It is an enlarged continuation of the spinal cord and connects the brain with the spinal cord. Control centres within the medulla oblongata include those for the heart, lungs and intestines. The medulla also controls gastric secretions and reflexes such as sweating, sneezing, swallowing and vomiting.

  • hypothalamus
  • medulla oblongata
  • pons varolii
  • mid-brain

Which of the following is not one of the cranial nerves?

Peripheral Nervous System (PNS)

The peripheral nervous system concerns all the nervous system outside the central nervous system and contains motor and sensory nerves which transmit information to and from the body and brain.

It consists of:

  • 12 pairs of cranial nerves and
  • 31 pairs of spinal nerves.

Cranial Nerves are divided into 12 pairs and include sensory, motor and mixed nerves.

Trigeminal (5th Cranial nerve)

  • Opthalmic – sensory nerves supplying the lacrimal glands, conjuctiva of the eyes, eye lids, forehead, anterior part of the scalp and mucous membrane of the nose
  • Maxillary – sensory nerves supplying the lower eye lids, upper gums, upper teeth and cheeks
  • Mandibular – sensory and motor nerves. Supplying the teeth and gums of the lower jaw, ear and tongue. Motor supplying the muscles of mastication

Facial (7th Cranial nerve)

Motor supply the muscles of facial expression and sensory supply nerves of taste from the anterior part of the tongue.

Accessory (11th Cranial nerve)

There are two parts, cranial and spinal.

  • Cranial branches joining the vagus nerve to supply the pharynx and larynx
  • Spinal branches supplying the trapezius and sternocleido mastoid

  • cervical
  • facial
  • optic
  • trigeminal

What are the two major divisions of the nervous system?

  • the central nervous system (CNS)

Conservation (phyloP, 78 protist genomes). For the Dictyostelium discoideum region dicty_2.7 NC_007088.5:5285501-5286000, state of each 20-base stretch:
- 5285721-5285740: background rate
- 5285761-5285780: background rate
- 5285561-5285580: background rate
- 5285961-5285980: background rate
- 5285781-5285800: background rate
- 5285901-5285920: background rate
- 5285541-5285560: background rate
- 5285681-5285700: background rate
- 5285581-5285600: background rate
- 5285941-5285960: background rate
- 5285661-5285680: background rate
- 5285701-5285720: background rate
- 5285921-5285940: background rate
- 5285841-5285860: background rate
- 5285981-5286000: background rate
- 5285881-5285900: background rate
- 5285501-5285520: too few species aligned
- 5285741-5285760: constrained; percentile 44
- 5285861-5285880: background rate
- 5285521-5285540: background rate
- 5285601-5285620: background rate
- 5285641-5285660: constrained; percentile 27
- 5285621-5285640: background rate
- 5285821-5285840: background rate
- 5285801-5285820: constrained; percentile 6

• the brain
  • the peripheral nervous system
  • the spinal cord
  • the autonomic nervous system
Choose 2 answer

Spinal Nerves

Spinal Nerves 

These nerves begin in the spinal cord and supply all parts of the body not covered by the cranial nerves. They are all mixed nerves.

Spinal nerves are divided into 31 pairs:

  • Cervical: 8 pairs
  • Thoracic: 12 pairs
  • Lumbar: 5 pairs
  • Sacral: 5 pairs
  • Coccygeal: 1 pair

Somatic / Autonomic Nervous System

The Somatic Nervous System conducts impulses from the CNS to the skeletal muscle fibres. This is the voluntary branch of the PNS and allows conscious control over the contraction of skeletal muscles.

The Autonomic Nervous System conducts impulses from the CNS to cardiac and smooth muscles. This is an involuntary system controlled by the hypothalamus. Its nerves arise from the medulla oblongata. The Autonomic Nervous System is further divided into Sympathetic and Parasympathetic divisions. Every organ in the body has a sympathetic and parasympathetic nerve supply with one division generating the opposite effect to the other.

Autonomic Nervous System

Sympathetic

Structure: Consists of nerves that arise from the spinal cord at the thoracic and lumbar region, form ganglia (bundles of nerve fibres) just outside the CNS and then extend to the organ or tissue they supply.

Functions: Prepares body for stressful situations such as excitement or physical activity (fight or flight system). Neurones release acetylcholine and noradrenaline which have the following effects:

  • accelerates action of heart, increasing rate and force of contraction.
  • vasodilation of coronary arteries, increasing blood supply to the heart muscle.
  • vasodilation of vessels supplying skeletal muscles, increasing oxygen and nutrient supply and waste removal.
  • causes sustained contraction of the spleen, thus increasing volume of blood circulating.
  • vasoconstriction of vessels that supply the digestive system and urinary system, increasing blood available for active muscles and brain.
  • dilation of bronchioles, increasing volume of air that can be inspired and expired.

Parasympathetic

Structure: Consists of nerves that arise from the brain and sacral region of the spinal cord, form ganglia near to or inside the organ or tissue they supply.

Functions: Predominant system in non-stressful situations and keeps normal body functions running when the body is at rest. Neurones release acetylcholine.

  • slows action of heart, decreasing rate and force of contraction
  • vasoconstriction of coronary arteries, decreasing blood supply to the heart muscle
  • vasodilation of vessels supplying the digestive system and urinary system with contraction of the bladder and rectal muscles, increasing digestion, nutrient absorption, micturition and defacation.
  • constriction of the bronchi, decreasing the volume of air

Reflex Arc